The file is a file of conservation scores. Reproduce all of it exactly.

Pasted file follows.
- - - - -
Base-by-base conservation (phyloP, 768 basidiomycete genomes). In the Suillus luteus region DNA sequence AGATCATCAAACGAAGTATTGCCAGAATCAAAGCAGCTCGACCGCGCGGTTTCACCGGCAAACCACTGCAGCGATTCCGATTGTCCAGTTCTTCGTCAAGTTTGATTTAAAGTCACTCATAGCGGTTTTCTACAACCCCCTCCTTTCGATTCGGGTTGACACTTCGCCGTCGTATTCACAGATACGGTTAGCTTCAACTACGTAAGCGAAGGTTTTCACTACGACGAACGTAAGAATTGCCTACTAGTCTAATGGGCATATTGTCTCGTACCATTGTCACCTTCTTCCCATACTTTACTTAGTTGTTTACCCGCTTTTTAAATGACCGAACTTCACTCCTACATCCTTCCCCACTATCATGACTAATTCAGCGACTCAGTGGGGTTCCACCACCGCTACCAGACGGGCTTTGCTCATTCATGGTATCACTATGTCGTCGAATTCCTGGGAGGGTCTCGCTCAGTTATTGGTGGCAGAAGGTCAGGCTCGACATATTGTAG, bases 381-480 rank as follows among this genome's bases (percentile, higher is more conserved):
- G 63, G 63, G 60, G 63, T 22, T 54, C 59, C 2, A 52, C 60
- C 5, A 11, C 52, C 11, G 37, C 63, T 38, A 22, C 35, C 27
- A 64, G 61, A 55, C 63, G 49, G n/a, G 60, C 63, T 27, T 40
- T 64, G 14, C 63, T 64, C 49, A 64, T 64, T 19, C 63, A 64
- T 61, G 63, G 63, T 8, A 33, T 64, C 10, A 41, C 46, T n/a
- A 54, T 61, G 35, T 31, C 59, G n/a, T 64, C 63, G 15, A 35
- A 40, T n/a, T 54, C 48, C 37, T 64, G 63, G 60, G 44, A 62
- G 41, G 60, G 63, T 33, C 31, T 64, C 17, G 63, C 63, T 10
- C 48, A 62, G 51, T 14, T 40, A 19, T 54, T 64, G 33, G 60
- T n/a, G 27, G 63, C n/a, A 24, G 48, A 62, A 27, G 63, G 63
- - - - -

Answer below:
Base-by-base conservation (phyloP, 768 basidiomycete genomes). In the Suillus luteus region DNA sequence AGATCATCAAACGAAGTATTGCCAGAATCAAAGCAGCTCGACCGCGCGGTTTCACCGGCAAACCACTGCAGCGATTCCGATTGTCCAGTTCTTCGTCAAGTTTGATTTAAAGTCACTCATAGCGGTTTTCTACAACCCCCTCCTTTCGATTCGGGTTGACACTTCGCCGTCGTATTCACAGATACGGTTAGCTTCAACTACGTAAGCGAAGGTTTTCACTACGACGAACGTAAGAATTGCCTACTAGTCTAATGGGCATATTGTCTCGTACCATTGTCACCTTCTTCCCATACTTTACTTAGTTGTTTACCCGCTTTTTAAATGACCGAACTTCACTCCTACATCCTTCCCCACTATCATGACTAATTCAGCGACTCAGTGGGGTTCCACCACCGCTACCAGACGGGCTTTGCTCATTCATGGTATCACTATGTCGTCGAATTCCTGGGAGGGTCTCGCTCAGTTATTGGTGGCAGAAGGTCAGGCTCGACATATTGTAG, bases 381-480 rank as follows among this genome's bases (percentile, higher is more conserved):
- G 63, G 63, G 60, G 63, T 22, T 54, C 59, C 2, A 52, C 60
- C 5, A 11, C 52, C 11, G 37, C 63, T 38, A 22, C 35, C 27
- A 64, G 61, A 55, C 63, G 49, G n/a, G 60, C 63, T 27, T 40
- T 64, G 14, C 63, T 64, C 49, A 64, T 64, T 19, C 63, A 64
- T 61, G 63, G 63, T 8, A 33, T 64, C 10, A 41, C 46, T n/a
- A 54, T 61, G 35, T 31, C 59, G n/a, T 64, C 63, G 15, A 35
- A 40, T n/a, T 54, C 48, C 37, T 64, G 63, G 60, G 44, A 62
- G 41, G 60, G 63, T 33, C 31, T 64, C 17, G 63, C 63, T 10
- C 48, A 62, G 51, T 14, T 40, A 19, T 54, T 64, G 33, G 60
- T n/a, G 27, G 63, C n/a, A 24, G 48, A 62, A 27, G 63, G 63